No investment is fool-proof … but in good times and bad, people will pay to keep the power on in their homes.
That is the most basic of many sound reasons it’s a slam-dunk decision for practitioners of Dividend Growth Investing (and other strategies with income components) to buy stock in regulated electric utilities.
As stocks go, most regulated electric utilities can’t keep up with the overall market during a bull run … but that’s not their job.
Utes tend to fall less during downturns, and the income they produce helps investors plan ahead.
Electric utilities definitely will have a significant role in the Income Builder Portfolio, the real-money project I am putting together for Daily Trade Alert.
My watch list includes NextEra Energy (NEE), Southern Company (SO), Dominion Energy (D), Sempra Energy (SRE), Xcel Energy (XEL), WEC Energy (WEC), Alliant Energy (LNT), Edison International (EIX), Duke Energy (DUK) and American Electric Power (AEP).
Plenty of other options are out there, and I mention a few later in this article.
There is nothing wrong with gas or water utilities, and I might discuss some in the future. In general, those have lower dividend yields and their own sets of pros and cons.
Here is a closer look at the 10 regulated electric utilities on my Income Builder Portfolio watch list:
Notes & Observations
Rising treasury yields have caused some investors to dump their electric utilities. In turn, that has created more attractive valuations for buyers.
NextEra Energy is the world’s largest utility (yellow shading in the table above). Of the 10 that I have selected, it has by far the longest string of annual dividend increases (royal blue) – a 24-year streak that puts NEE within shouting distance of Dividend Aristocrat status.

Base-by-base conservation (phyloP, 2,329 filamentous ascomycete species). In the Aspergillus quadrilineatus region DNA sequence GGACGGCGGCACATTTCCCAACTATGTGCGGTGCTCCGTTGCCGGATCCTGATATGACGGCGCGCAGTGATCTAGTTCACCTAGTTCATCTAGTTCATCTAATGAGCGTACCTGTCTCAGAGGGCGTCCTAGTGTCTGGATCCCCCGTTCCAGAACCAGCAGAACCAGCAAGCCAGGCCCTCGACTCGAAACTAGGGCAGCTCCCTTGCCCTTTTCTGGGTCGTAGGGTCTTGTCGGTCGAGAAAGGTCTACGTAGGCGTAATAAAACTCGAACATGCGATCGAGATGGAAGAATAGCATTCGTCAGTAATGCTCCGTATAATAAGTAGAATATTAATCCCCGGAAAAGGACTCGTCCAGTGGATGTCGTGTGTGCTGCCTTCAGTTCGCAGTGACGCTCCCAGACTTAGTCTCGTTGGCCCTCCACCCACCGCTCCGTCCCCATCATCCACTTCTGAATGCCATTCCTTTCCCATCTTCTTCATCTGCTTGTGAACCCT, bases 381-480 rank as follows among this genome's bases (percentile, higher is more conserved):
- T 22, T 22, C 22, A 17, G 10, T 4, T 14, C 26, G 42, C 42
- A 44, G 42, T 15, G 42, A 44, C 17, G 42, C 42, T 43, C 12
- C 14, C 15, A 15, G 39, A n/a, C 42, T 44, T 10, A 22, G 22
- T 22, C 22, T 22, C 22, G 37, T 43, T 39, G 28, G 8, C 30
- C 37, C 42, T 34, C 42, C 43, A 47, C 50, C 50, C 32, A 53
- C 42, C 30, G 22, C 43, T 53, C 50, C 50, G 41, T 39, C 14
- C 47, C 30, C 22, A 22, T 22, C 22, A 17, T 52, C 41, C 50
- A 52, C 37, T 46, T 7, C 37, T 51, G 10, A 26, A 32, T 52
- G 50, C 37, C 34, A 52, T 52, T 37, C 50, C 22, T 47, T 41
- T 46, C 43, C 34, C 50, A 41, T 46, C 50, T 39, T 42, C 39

NEE recently raised its payout by 13% (light blue), the largest increase of this group. The company also has announced plans to continue healthy annual increases of 12% to 14% through at least 2020. This growth helps offset its relatively low yield.
Southern Company has the highest yield of these 10 utes, 5.2% (dark blue shading in table), but that comes with mediocre dividend growth. SO also has the largest spread between its forward P/E ratio and its 5-year average (gray shading), one sign of possible undervaluation.
One reason for Southern’s high yield and relatively low valuation: The stock price has moved mostly sideways due to concerns about two expensive, complicated projects that have faced serious delays and political repercussions.
Only three others here have yields higher than 4% – Duke, Dominion and Edison International.
Like NEE, Dominion has had very good dividend growth and has announced intentions to continue double-digit annual increases through 2020. D’s share price at Friday’s close was 17% lower than Morningstar’s fair value estimate (gold shading).
Dominion also is the only utility that Morningstar has bestowed with a “Wide” moat rating (orange), as explained here:
We believe a regulated utility can establish a wide economic moat if it operates in a constructive regulatory environment and it has a material share of earnings from non-utility businesses with sustainable competitive advantages. In our view, Dominion meets these criteria with the completion of the Cove Point LNG export facility and the Atlantic Coast Pipeline.
Safety Rank measures a company’s “total risk of a stock relative to the approximately 1,700 other stocks covered” by Value Line. NEE, XEL, WEC and AEP have received the top score of 1 (red shading). The other six got 2’s, which is fine; I regard anything 3 or above as speculative.
Most of the companies received solid A- credit ratings from Standard & Poor’s (light green shading). The BBB+ ratings given to Dominion, Sempra and Edison International are still comfortably in the “investment grade” zone.
Sempra has the second-lowest dividend yield of this group, and it doesn’t have a single shaded box in the IBP watch-list table. But it is a good all-around performer and a decent value.